Publications

Section Newsletter Articles on Civil Unions

When is a spouse really a spouse? By Burton A. Gross Human Rights, October 2013 We all know that the meaning of the word “spouse” is evolving, and that evolution is occurring today at warp speed.
Supreme Court invalidation of DOMA provisions may require retirement and health plans to extend spousal benefits to Illinois civil union partners; May extend federal tax benefits By Adam M. Fleming Corporate Law Departments, August 2013 In light of the U.S. Supreme Court’s recent landmark decision in U.S. v. Windsor, which invalidated Section 3 of the federal Defense of Marriage Act, the full ramifications of the Supreme Court’s holding are just beginning to come into focus.
The tax effects of a civil union dissolution By Ray Prather and Padraig McCoid Federal Taxation, May 2013 While the Civil Union Act relies on the IMDMA for dissolving civil unions and dividing property; federal tax law does not account for these issues in dissolutions with same-sex parties (due to DOMA) and possibly all civil unions (due to the fact that the parties are not married). The Internal Revenue Service has not provided guidance for these issues.
Illinois marital deduction and Q-TIP election available to civil unions By Ray Prather Trusts and Estates, November 2012 The interaction between federal and state law has made it difficult for Illinois to implement its law recognizing civil unions.
Immigration update: Can civil union partners in Illinois apply for immigration benefits? By Shannon M. Shepherd Human Rights, November 2012 Are federal immigration benefits are available for our clients in same-sex relationships living in Illinois?
A case law overview for child custody disputes in civil union dissolutions By Sean McCumber Child Law, November 2011  A brief case law overview of custody and visitation issues for non-biological parents.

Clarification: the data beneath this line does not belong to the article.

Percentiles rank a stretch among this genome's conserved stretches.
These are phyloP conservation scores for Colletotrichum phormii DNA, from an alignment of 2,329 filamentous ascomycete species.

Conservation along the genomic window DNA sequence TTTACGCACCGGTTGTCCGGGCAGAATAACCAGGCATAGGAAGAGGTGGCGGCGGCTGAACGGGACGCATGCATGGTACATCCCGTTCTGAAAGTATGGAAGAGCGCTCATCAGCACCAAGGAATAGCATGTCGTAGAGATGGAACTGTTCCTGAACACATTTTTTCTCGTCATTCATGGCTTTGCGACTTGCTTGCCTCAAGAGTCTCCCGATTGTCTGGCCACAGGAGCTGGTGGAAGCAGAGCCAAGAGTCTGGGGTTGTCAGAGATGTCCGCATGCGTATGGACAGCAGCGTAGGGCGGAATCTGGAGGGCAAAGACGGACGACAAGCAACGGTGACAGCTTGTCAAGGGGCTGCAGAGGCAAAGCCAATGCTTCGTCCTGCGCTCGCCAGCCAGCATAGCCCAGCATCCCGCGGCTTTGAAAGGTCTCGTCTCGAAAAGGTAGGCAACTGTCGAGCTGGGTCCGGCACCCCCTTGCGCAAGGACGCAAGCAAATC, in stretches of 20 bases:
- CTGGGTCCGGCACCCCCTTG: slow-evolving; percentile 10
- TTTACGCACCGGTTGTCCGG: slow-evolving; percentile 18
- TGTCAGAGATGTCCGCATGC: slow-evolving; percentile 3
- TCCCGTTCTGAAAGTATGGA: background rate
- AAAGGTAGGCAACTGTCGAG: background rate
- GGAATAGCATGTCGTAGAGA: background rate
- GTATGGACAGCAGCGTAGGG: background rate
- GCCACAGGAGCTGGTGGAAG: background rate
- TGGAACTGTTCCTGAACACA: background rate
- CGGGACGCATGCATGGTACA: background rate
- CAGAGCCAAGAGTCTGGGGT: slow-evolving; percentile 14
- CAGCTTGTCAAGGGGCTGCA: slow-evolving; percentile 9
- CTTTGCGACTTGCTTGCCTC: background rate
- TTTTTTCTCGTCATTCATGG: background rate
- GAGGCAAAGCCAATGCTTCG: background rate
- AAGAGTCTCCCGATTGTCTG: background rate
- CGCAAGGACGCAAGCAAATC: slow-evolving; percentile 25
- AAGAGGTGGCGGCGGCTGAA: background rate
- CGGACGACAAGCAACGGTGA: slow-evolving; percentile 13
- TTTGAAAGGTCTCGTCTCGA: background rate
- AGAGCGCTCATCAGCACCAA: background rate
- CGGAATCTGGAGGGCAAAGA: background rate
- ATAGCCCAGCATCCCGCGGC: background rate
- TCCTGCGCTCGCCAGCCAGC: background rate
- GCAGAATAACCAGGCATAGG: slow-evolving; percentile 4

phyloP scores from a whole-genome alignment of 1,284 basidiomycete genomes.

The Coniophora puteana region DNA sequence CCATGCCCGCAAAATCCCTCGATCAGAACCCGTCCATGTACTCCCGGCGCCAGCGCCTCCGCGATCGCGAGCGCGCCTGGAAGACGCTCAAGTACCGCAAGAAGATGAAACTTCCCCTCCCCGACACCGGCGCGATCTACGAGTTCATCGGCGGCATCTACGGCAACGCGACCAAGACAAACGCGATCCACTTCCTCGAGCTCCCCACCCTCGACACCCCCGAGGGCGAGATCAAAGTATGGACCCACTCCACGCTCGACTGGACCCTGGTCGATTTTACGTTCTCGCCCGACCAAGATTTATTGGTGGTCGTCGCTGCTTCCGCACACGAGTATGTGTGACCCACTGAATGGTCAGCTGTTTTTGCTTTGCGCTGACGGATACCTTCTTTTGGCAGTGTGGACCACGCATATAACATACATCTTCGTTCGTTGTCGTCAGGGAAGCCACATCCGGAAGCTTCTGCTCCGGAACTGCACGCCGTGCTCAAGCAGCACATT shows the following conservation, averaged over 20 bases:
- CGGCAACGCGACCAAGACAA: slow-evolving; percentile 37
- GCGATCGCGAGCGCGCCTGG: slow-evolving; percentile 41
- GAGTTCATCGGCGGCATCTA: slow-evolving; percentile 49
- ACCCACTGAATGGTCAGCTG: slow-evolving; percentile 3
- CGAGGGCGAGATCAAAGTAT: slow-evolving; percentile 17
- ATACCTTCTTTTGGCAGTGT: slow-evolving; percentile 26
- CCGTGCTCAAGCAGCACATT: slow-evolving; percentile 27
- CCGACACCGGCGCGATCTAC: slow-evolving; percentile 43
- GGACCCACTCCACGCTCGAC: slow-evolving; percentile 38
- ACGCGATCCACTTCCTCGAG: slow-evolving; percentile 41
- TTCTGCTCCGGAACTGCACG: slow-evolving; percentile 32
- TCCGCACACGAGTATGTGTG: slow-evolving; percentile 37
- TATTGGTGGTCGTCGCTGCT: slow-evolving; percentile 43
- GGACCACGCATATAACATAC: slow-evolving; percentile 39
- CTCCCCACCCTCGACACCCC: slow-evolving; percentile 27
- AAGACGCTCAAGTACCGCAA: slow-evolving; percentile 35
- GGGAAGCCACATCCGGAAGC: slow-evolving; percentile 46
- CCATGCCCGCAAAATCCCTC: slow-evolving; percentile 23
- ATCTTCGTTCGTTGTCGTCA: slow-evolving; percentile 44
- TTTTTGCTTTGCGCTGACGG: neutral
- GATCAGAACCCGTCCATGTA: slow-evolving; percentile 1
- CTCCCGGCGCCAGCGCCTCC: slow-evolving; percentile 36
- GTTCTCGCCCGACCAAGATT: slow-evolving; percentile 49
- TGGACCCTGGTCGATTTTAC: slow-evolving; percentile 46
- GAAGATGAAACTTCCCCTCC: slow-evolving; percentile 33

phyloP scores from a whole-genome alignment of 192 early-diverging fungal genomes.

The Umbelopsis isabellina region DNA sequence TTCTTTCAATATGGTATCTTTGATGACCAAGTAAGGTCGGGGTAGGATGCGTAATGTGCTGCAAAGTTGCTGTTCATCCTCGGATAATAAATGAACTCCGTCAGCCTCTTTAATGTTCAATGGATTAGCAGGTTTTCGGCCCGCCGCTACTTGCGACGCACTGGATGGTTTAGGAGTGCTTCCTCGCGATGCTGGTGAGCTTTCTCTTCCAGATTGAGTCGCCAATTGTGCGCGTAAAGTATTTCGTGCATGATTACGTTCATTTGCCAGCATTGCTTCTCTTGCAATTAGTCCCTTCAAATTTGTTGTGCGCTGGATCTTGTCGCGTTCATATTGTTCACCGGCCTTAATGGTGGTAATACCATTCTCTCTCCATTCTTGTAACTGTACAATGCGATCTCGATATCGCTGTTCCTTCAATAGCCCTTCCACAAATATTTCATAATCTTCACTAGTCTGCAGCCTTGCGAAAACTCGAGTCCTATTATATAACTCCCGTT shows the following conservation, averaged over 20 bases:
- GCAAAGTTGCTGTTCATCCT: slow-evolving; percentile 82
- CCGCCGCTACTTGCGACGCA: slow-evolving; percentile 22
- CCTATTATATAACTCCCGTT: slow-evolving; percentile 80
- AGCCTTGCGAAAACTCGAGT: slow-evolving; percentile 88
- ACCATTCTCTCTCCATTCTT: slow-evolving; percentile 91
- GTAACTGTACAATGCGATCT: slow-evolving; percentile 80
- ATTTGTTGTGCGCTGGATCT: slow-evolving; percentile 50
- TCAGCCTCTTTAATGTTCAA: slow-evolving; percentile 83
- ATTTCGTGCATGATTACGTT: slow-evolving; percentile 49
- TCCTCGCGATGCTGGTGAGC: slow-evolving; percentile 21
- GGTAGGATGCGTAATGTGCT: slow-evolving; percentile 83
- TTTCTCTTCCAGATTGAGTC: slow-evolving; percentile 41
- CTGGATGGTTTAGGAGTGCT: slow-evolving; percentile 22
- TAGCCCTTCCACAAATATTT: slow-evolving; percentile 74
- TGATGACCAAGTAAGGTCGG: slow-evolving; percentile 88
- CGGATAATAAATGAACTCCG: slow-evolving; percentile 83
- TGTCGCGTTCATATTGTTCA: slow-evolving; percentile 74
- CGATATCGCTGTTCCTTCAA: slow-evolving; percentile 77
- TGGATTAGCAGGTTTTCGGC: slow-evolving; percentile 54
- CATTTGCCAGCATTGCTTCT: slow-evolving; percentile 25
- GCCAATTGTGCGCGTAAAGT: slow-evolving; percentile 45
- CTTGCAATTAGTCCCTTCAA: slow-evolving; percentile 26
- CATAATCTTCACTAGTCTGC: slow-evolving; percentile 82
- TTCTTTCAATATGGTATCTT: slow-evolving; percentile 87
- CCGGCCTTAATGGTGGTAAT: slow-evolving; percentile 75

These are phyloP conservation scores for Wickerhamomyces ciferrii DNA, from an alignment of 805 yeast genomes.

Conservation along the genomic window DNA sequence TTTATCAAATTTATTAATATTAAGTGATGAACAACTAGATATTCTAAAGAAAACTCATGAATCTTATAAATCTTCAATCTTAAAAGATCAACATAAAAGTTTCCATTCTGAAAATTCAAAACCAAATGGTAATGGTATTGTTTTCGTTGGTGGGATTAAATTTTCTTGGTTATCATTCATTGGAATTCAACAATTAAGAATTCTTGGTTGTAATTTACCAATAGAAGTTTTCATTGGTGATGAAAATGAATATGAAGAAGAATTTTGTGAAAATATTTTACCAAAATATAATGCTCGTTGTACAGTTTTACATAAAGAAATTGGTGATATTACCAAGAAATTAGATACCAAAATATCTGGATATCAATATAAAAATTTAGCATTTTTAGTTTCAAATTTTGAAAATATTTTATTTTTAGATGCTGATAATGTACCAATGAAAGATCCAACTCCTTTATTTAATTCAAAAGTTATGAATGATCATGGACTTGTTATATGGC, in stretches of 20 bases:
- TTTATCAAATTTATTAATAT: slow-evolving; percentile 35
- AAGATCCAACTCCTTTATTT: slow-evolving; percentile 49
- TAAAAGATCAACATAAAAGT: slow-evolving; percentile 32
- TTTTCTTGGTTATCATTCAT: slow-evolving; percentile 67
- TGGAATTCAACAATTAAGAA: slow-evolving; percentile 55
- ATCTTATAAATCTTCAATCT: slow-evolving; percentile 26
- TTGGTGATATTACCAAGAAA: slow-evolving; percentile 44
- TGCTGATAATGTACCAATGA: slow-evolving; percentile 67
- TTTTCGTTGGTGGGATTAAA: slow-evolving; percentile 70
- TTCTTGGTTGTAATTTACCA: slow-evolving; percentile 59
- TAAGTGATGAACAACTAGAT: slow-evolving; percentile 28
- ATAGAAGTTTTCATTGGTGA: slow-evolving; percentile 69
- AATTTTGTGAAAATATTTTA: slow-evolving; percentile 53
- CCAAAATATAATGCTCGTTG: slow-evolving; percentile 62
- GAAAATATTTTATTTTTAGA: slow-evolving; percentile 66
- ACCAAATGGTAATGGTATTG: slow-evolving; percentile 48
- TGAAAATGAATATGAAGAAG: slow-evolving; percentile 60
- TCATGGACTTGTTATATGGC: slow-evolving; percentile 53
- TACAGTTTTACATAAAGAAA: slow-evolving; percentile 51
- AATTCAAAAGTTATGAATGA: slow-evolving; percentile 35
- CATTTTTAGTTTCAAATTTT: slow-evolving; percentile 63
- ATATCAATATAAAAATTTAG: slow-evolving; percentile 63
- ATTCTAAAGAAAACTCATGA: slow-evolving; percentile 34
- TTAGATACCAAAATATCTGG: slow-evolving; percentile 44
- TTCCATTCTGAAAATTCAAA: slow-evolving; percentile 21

Illinois civil unions—will they provide immigration benefits to noncitizens? By Rebecca L. Warren International and Immigration Law, August 2011 A look at civil unions in the context of immigration—Can they be recognized for immigration purposes?
Immigration obstacles for same-sex couples civilly united in Illinois By Angela Rollins International and Immigration Law, August 2011 Even though same-sex couples can now enter into civil unions in Illinois, same-sex binational couples are unable to recognize the same benefits as married opposite-sex couples under the Immigration and Nationality Act.
Illinois Civil Union Act By Derek A. Schryer Employee Benefits, March 2011 Beginning on June 1, 2011, Illinois will recognize same-sex marriages, civil unions or other similar legal relations entered into in another jurisdiction as a civil union.
A first look at the Illinois Civil Union Act By Richard Felice and Camilla B. Taylor Family Law, February 2011 As this article demonstrates, the Illinois Civil Union Act requires lawyers dealing with civil unions to be attuned to both the law of other states and the interplay of the civil union with other areas of the law.
Immigration in the context of human rights: A focus on bi-national same sex couples By Natalie Vera Human Rights, May 2009 In today’s society, where there exists a rapidly evolving notion and composition of the family, our immigration laws are antiquated and incapable of securing and protecting the wide variety of family structures that exist in the United States.
Subtle changes to House Bill 1826 may result in a more perfect civil union By Jennifer A. Shaw Human Rights, September 2008 On February 23, 2007, Representative Greg Harris introduced House Bill 1826 – The Illinois Religious Freedom Protection and Civil Union Act.
Civil unions in Illinois – House Bill 1826 and Senate Bill 2436 By Jennifer A. Shaw Human Rights, April 2008 Two of the most important pending items of legislation affecting the human and civil rights of Illinois citizens are House Bill 1826 and Senate Bill 2436.
Representing unmarried couples: The need for Illinois legislative action By E. Lynn Grayson Women and the Law, March 2008 Legislative change is required to ensure the legal rights of unmarried couples are protected in Illinois.
Starting the debate: Should Illinois have same-sex marriage or civil unions? By Mark E. Wojcik Human Rights, January 2007 One of the most contentious national political issues is whether to recognize same-sex marriages, deny same-sex marriages, or create some sort of “compromise” that falls short of using the word “marriage,” but yet purports to grant a large number of tangible legal benefits to same-sex couples and their children.